Yesterday I looked at the Wifi Analyzer app on my smartphone at home, and found that there was a pileup on channel 1 in the crowded 2.4 GHz band. I had switched us to channel 1 a few years ago, because it was then uncluttered.
One of our nextdoor neighbors was now on channel 1 with us. Maybe he got a new router. I’ll have to ask him next time I see him at the mailbox.
Another neighbor has the middle channel 6.
There are 13 wifi channels used on the 2.4 GHz band in the US. Channel 11 is the highest I could select on my old warhorse Linksys WRT54G router (802.11g protocol). That allows for signal spread up to channel 13 on the high side. Here are their frequencies:
1: 2.412 GHz
2: 2.417 GHz
3: 2.422 GHz
4: 2.427 GHz
5: 2.432 GHz
6: 2.437 GHz
7: 2.442 GHz
8: 2.447 GHz
9: 2.452 GHz
10: 2.457 GHz
11: 2.462 GHz
12: 2.467 GHz
13: 2.472 GHz
After I made the change, 2 out of 3 of our Roku boxes seemed to have trouble adapting to these new channel. I did a factory reset to get another one of them working. The other one didn’t like the channel even after a reset.
It occurred to me that our X10 video sender might be interfering. It also operates on the 2.4 GHz band, with 4 channel choices:
A: 2.411 GHz
B: 2.434 GHz
C: 2.453 GHz
D: 2.473 GHz
(Note that X10 channel A and Wifi channel 1 are almost the same, as are D and 13.)
I had set X10 on Channel D years before by trial and error. I hadn’t understood why D worked better at the time, but that frequency was as far away from the lower channels where our router was operating as it could get. It was jamming the high end of the band which we now occupied.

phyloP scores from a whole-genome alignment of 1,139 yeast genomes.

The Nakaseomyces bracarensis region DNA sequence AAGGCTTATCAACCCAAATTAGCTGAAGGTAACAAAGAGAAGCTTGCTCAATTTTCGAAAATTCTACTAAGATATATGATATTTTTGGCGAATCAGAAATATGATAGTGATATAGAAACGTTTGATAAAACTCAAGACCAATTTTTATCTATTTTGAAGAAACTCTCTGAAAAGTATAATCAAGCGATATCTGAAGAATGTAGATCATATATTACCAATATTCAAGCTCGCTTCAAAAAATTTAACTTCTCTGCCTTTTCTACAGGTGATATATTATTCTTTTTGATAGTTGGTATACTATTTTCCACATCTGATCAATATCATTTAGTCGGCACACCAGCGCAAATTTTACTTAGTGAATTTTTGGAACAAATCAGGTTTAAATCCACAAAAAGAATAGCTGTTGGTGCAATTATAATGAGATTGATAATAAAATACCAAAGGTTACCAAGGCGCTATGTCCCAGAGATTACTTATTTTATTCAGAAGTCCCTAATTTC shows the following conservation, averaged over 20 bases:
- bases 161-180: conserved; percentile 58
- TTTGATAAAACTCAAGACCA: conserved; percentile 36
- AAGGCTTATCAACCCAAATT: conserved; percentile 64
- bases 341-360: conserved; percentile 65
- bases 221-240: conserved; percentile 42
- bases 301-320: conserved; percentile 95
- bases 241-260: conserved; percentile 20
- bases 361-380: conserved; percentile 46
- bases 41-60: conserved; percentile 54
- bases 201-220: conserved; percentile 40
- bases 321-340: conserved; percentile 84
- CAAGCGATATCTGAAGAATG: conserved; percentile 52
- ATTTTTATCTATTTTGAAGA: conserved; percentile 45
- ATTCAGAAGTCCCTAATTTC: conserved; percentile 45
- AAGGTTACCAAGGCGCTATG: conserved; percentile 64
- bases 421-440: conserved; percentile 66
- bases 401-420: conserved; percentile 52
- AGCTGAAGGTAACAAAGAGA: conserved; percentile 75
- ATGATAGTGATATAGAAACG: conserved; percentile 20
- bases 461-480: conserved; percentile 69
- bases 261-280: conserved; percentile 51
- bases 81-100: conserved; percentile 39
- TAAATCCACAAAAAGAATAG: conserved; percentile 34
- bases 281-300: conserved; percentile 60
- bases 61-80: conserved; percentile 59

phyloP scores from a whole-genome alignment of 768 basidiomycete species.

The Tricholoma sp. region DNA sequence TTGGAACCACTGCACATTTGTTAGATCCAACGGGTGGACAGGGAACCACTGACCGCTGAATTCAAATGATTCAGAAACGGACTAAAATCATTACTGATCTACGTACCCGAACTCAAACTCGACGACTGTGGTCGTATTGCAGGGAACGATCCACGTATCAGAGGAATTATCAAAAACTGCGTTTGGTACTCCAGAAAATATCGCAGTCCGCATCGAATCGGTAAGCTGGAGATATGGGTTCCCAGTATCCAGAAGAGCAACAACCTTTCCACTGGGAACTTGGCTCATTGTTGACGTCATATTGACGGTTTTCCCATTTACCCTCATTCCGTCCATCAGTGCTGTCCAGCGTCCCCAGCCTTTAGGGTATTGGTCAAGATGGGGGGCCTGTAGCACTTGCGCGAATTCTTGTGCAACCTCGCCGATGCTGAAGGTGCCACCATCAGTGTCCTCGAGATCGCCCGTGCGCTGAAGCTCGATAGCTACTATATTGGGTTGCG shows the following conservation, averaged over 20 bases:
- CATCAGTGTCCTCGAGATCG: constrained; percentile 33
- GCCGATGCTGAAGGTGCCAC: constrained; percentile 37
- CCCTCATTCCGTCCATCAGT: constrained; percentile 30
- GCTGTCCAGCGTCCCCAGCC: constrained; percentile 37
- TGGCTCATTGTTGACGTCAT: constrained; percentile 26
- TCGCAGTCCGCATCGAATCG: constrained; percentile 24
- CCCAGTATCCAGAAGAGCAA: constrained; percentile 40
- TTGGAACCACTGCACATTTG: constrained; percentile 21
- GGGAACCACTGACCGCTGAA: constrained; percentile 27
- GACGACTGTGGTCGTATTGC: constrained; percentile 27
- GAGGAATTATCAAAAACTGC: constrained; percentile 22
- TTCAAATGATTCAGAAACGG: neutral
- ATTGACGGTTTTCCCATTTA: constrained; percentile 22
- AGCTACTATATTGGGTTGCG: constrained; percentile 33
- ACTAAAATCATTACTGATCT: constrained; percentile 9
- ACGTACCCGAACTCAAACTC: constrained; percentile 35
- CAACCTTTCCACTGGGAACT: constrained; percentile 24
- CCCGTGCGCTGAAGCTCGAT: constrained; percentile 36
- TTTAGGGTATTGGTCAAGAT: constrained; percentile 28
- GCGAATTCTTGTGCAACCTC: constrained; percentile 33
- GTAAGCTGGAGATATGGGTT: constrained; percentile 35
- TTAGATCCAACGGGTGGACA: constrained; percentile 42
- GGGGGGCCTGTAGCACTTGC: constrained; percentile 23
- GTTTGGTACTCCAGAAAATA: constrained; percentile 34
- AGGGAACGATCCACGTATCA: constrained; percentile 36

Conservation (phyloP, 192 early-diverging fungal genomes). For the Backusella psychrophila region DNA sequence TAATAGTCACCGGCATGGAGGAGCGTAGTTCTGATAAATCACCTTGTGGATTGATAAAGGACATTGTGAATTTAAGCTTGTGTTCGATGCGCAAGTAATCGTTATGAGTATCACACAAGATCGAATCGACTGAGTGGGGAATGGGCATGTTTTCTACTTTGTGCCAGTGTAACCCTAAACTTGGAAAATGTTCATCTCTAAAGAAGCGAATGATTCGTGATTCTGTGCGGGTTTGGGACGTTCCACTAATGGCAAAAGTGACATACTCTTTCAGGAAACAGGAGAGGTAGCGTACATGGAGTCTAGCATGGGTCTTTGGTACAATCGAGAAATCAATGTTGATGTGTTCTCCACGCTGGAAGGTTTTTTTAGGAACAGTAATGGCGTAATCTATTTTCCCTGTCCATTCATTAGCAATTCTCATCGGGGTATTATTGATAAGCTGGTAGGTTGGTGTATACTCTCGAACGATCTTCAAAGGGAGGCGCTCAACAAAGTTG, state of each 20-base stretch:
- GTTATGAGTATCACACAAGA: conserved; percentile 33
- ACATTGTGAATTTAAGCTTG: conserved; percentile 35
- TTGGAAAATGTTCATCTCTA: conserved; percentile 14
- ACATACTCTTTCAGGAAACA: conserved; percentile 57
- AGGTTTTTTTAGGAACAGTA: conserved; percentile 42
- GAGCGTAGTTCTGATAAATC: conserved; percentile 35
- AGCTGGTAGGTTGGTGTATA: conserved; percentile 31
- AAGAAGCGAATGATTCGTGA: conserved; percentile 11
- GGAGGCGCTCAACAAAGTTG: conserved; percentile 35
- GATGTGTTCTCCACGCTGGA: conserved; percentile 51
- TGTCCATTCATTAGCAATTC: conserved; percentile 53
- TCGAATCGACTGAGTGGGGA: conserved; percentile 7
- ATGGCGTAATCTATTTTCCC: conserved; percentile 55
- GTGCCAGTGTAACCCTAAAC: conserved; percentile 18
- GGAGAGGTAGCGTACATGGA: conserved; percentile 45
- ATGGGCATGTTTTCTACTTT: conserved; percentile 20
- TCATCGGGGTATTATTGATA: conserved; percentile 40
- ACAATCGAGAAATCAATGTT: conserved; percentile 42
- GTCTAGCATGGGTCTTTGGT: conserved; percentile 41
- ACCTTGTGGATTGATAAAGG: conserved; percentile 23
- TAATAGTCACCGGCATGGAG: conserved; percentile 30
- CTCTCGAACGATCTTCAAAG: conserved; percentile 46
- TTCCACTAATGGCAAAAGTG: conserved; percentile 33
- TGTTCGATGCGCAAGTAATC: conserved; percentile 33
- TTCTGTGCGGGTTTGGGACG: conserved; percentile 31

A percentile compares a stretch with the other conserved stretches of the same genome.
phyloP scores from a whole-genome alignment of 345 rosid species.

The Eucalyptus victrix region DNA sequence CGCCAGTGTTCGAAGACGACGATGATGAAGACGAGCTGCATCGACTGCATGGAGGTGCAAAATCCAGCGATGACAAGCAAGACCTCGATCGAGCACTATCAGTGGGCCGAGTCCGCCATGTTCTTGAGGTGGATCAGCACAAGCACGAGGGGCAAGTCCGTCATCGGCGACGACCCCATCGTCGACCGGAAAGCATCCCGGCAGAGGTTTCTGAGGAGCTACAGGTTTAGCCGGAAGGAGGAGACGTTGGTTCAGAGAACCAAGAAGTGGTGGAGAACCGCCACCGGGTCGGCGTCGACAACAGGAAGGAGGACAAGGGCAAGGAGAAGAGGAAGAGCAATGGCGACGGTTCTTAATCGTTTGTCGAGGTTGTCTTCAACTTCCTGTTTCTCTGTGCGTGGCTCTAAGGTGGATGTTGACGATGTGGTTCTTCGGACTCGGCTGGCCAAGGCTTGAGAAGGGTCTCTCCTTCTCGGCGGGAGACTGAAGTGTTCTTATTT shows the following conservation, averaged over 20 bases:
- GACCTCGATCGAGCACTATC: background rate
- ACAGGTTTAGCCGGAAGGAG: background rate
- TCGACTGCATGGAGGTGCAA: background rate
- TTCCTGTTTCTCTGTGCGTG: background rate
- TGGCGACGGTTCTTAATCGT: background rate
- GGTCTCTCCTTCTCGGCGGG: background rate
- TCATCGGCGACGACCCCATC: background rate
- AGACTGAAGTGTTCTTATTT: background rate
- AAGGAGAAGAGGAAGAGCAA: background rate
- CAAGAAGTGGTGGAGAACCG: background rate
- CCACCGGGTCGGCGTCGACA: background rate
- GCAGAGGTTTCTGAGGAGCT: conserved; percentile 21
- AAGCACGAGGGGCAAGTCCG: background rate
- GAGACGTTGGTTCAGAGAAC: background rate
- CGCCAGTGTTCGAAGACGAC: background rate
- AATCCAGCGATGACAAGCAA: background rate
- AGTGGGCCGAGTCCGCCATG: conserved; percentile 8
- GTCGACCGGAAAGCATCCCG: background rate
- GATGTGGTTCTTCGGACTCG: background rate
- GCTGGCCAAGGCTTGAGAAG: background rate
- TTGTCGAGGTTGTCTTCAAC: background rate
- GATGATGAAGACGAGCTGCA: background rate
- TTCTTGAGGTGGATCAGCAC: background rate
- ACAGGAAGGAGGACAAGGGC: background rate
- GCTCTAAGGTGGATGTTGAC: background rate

So I had to switch the X10 sender to a lower channel. Since our channel 6 neighbors’ router is physically much closer to the X10 sender, I elected to go with X10 channel A, to the possible detriment of our channel 1 neighbor.
The 2.4 GHz band is cluttered, Bluetooth, wireless phones use it, too. Microwave ovens really fritz it up.
A better solution than playing “2.4 keep away” is to get a newer router that uses the 5 GHz band (802.11n or 802.11ac).These routers should improve the performance of Plex as well. Or get a video sender/receiver on the 5.8 GHz band.
The best solution for streaming home media is Ethernet wiring (which I plan to do), but phones and tablets still need wireless.
I may get a newer router operating in the higher band (which can I see from another app is entirely unoccupied in our immediate neighborhood), then switch the X10 sender to whatever frequency is least used by the neighbors. I will also have the sender on only when we are actually using it.
The third Roku (model LT) was able to establish a link to the router with the X10 sender off. (Later note: I now have a Roku 3 using Powerline in the theater room rather than wire for Ethernet.)
By the way, X10 manufactures both the video sender/receiver and home automation items, but the two product lines have no technical relationship to each other. The X10 automation control protocol is sent over house wiring, and its associated wireless protocol operates on 310 MHz, far away from wifi frequencies.